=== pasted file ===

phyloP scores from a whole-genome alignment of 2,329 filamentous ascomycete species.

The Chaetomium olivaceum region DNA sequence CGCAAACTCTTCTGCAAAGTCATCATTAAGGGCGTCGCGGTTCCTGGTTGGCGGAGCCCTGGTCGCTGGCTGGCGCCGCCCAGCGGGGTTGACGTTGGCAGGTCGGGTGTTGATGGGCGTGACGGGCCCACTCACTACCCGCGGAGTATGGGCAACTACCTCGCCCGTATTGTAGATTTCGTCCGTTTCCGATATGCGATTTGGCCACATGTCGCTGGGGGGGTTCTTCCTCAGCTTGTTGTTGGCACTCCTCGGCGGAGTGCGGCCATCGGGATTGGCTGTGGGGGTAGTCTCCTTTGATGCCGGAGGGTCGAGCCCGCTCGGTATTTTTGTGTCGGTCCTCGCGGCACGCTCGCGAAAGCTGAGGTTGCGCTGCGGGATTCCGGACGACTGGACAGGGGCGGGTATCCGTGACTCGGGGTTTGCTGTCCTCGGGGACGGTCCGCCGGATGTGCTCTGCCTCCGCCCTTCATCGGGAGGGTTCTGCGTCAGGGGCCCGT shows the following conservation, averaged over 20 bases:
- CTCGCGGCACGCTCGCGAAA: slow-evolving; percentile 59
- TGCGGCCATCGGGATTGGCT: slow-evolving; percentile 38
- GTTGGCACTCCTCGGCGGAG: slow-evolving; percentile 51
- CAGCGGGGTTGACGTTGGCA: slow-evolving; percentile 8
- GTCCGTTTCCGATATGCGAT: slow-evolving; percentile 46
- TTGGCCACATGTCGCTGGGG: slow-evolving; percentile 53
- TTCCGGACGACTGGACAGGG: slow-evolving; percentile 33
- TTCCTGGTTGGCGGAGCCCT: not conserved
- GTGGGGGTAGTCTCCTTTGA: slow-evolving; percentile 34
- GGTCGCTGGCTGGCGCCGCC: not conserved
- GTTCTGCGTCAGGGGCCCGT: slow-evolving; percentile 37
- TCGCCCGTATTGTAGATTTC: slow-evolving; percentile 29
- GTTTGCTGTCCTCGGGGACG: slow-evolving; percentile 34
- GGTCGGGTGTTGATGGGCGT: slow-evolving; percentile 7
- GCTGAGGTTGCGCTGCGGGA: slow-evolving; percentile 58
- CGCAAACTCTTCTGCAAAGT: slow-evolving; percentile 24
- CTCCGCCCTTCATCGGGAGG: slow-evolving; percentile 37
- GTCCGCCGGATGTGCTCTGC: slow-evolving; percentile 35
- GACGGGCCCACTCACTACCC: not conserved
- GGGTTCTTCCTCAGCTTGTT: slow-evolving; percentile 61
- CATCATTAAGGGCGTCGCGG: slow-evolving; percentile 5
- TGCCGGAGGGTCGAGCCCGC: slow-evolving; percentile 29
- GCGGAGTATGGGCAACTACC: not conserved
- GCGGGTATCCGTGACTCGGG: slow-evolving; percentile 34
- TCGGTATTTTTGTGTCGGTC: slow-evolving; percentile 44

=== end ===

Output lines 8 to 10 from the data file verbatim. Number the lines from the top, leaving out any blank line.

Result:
- TTGGCCACATGTCGCTGGGG: slow-evolving; percentile 53
- TTCCGGACGACTGGACAGGG: slow-evolving; percentile 33
- TTCCTGGTTGGCGGAGCCCT: not conserved